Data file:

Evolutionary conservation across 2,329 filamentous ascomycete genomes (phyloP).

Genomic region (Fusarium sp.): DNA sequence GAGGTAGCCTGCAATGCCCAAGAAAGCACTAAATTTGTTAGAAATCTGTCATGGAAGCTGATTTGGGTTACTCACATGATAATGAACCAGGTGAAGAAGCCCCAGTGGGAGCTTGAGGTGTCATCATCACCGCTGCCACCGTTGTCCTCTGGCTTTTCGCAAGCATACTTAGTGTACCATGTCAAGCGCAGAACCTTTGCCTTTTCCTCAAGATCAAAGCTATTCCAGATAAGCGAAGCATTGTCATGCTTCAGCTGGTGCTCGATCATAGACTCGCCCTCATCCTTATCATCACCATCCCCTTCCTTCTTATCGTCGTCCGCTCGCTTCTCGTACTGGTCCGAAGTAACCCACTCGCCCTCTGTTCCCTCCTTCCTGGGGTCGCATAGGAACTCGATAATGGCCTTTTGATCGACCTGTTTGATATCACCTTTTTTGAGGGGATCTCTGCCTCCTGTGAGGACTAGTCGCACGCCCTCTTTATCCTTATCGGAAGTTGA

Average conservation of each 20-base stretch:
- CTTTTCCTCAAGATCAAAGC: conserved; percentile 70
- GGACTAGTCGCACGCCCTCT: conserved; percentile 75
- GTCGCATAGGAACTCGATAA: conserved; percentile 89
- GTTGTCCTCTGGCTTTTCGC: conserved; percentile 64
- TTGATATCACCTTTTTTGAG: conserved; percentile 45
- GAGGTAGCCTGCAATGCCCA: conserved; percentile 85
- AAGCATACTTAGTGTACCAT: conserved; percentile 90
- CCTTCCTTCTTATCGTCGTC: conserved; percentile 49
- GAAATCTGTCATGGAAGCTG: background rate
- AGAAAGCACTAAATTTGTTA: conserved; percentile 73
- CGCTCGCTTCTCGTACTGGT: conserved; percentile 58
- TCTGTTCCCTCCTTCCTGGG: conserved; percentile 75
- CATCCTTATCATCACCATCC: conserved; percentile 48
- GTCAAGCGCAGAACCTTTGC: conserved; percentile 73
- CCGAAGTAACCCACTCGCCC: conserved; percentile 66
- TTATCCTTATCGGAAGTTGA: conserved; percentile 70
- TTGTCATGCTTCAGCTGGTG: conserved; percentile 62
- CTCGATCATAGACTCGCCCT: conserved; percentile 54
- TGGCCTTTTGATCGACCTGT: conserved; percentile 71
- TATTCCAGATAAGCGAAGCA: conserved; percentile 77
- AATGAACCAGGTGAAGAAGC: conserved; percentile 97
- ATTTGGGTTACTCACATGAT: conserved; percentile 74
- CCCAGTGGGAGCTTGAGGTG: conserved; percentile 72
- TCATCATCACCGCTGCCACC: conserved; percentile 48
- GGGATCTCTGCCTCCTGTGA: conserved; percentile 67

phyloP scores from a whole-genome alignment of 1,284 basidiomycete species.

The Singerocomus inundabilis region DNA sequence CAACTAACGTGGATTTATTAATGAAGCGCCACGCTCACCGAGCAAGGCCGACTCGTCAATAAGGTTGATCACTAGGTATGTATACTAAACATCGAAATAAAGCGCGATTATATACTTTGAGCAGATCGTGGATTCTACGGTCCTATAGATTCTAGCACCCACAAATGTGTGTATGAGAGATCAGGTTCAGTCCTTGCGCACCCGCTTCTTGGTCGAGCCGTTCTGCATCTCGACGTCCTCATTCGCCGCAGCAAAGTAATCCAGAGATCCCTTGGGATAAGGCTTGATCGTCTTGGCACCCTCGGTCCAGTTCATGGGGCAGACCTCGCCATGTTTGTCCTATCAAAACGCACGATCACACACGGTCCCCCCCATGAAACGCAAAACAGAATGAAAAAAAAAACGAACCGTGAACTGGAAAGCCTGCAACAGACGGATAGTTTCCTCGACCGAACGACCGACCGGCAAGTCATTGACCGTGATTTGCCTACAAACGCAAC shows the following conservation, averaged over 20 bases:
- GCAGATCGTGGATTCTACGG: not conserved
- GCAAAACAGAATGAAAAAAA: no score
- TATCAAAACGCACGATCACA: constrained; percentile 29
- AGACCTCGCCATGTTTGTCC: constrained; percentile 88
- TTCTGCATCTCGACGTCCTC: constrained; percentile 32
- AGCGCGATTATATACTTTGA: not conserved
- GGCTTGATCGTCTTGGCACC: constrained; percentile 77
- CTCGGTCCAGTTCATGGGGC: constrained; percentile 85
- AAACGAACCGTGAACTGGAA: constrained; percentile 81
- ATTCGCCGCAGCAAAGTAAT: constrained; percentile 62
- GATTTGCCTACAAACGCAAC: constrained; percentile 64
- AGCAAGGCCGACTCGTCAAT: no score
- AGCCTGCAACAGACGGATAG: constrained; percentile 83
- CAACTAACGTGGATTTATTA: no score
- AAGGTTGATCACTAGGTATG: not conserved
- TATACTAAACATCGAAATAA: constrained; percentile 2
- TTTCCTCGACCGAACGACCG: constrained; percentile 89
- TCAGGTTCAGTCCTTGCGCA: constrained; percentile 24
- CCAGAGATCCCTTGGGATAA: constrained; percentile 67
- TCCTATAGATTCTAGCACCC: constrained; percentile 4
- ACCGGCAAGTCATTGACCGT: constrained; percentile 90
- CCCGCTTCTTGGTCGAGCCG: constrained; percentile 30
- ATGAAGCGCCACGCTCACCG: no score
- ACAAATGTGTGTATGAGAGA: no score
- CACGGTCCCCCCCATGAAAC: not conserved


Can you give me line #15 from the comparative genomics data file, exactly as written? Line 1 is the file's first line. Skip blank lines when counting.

- TCTGTTCCCTCCTTCCTGGG: conserved; percentile 75